Oldham free school staffed by ex-military personnel approved

Tom Burkard
Image caption Director Tom Burkard said the DfE had originally misunderstood the school proposal

A proposal for a free school staffed by former armed forces personnel has been approved.

The Department for Education (DfE) turned down plans for the Phoenix Free School in Oldham, which aimed to "keep kids out of gang culture", last year.

But school director Tom Burkard said that decision was overturned after the proposal was resubmitted.

He said "a breakdown in communication" meant the DfE originally misunderstood the plan, but that had been rectified.

"One of the difficulties we had was that everyone has the impression that because all the teaching staff are ex-forces, this is going to be something like a boot camp," he said.

"Of course, nothing could be further from the truth.

"They assumed we would be taking people who had come straight out of the military and had no experience in schools.

"In fact, virtually all the people who have applied to us have qualifications and experience in education."

New schools

Plans were first revealed for the secondary school staffed by former servicemen and women in September 2011.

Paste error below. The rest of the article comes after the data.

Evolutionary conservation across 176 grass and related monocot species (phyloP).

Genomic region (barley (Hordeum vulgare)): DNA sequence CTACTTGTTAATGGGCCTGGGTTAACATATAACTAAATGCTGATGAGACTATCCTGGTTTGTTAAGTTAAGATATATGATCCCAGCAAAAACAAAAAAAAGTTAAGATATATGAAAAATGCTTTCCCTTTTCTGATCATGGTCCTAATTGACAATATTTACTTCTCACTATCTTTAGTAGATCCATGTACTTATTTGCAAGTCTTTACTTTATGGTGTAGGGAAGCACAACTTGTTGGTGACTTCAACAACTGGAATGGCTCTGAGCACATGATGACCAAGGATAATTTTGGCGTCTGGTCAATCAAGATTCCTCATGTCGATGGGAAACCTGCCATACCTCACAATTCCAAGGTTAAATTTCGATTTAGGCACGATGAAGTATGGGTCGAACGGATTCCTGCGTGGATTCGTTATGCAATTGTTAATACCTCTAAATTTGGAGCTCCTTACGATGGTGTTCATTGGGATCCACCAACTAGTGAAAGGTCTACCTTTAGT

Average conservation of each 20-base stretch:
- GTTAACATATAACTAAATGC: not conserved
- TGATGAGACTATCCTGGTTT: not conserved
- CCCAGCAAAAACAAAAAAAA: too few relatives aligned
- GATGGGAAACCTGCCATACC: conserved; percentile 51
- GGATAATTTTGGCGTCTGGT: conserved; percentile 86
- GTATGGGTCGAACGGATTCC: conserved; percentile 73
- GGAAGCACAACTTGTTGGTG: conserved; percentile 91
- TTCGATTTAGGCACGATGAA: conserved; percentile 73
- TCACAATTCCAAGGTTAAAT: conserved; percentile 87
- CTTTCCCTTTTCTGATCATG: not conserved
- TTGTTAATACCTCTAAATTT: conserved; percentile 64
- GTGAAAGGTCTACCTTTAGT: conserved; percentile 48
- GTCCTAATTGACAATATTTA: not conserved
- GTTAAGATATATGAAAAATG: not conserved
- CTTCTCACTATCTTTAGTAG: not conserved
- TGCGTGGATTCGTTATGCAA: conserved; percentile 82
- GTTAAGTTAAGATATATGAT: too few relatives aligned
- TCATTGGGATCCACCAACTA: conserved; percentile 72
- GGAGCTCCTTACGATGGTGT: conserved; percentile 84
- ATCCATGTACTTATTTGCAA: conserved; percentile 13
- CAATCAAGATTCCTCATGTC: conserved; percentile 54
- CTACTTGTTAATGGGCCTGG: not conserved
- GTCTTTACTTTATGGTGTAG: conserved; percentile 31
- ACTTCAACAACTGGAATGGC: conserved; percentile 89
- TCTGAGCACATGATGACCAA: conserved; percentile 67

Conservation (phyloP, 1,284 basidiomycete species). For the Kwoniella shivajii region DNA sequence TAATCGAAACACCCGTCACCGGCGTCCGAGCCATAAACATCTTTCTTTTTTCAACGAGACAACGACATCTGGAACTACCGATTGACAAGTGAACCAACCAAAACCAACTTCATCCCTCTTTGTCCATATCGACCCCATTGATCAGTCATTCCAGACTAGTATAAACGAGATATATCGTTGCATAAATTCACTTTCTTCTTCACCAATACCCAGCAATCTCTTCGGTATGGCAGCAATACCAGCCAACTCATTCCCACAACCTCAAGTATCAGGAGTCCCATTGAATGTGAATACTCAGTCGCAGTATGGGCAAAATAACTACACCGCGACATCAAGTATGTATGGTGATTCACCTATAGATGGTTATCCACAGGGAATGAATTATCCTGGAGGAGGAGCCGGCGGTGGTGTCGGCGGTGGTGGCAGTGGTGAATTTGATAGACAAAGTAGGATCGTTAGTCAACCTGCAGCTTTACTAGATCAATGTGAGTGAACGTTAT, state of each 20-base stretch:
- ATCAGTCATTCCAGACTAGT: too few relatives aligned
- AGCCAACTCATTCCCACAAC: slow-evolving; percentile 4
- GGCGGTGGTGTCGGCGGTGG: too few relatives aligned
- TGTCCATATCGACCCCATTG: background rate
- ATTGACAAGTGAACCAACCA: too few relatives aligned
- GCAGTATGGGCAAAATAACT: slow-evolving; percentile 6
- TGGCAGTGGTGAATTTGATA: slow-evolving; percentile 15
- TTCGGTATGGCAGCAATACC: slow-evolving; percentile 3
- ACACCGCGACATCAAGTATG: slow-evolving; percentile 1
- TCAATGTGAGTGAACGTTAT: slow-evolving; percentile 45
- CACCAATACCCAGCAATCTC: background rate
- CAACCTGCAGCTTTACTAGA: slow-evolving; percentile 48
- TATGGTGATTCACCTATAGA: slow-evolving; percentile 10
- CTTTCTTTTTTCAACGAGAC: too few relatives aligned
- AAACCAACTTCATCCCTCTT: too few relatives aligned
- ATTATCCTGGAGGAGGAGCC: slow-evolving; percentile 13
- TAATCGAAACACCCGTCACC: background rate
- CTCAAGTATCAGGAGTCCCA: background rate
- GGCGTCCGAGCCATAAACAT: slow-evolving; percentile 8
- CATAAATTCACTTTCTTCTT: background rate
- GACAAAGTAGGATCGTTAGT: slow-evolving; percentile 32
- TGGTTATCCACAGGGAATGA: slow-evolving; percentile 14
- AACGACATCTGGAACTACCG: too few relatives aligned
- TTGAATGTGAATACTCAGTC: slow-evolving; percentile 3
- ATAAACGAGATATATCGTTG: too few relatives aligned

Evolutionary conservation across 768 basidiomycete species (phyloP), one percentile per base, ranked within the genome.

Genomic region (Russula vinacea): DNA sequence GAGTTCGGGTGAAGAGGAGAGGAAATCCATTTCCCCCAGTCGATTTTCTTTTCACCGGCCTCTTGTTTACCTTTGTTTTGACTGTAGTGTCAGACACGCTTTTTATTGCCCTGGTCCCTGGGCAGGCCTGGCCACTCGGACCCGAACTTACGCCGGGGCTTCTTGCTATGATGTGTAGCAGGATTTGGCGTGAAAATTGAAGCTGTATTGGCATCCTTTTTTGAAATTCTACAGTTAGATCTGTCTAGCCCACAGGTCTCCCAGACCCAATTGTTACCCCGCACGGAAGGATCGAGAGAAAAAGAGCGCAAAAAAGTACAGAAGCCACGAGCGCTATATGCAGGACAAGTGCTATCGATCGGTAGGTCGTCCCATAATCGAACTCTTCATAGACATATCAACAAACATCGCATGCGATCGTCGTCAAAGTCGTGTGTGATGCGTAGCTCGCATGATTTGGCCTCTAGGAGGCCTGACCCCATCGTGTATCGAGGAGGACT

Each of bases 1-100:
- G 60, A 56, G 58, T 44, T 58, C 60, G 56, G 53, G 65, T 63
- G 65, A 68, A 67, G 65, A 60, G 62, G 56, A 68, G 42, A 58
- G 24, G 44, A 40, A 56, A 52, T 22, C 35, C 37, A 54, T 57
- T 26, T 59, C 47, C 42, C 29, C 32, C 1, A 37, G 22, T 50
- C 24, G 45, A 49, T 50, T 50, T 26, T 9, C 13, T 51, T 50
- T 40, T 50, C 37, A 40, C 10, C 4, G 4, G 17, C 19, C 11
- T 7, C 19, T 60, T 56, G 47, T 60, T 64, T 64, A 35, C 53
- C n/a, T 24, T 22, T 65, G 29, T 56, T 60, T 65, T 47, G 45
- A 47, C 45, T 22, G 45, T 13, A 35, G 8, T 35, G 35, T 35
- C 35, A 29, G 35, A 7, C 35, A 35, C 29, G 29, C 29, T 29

The plan's authors claimed the school would "keep kids out of gang culture".

Government officials said at the time of the initial rejection that they would be working with Phoenix Free School to help it submit another proposal.

The institution is one of five free schools in Greater Manchester and Cheshire approved for opening in 2014.

A school for autistic children aged four to 19 run by the National Autistic Society has also been given the go-ahead.

Free schools are state-funded schools independent of local authority control.

A DfE spokesman described them as: "[Having] the freedom to decide the length of the school day and term, the curriculum, and how they reward their teachers and spend their money."

There are already 81 free schools in the UK, with a further 109 in the pipeline.

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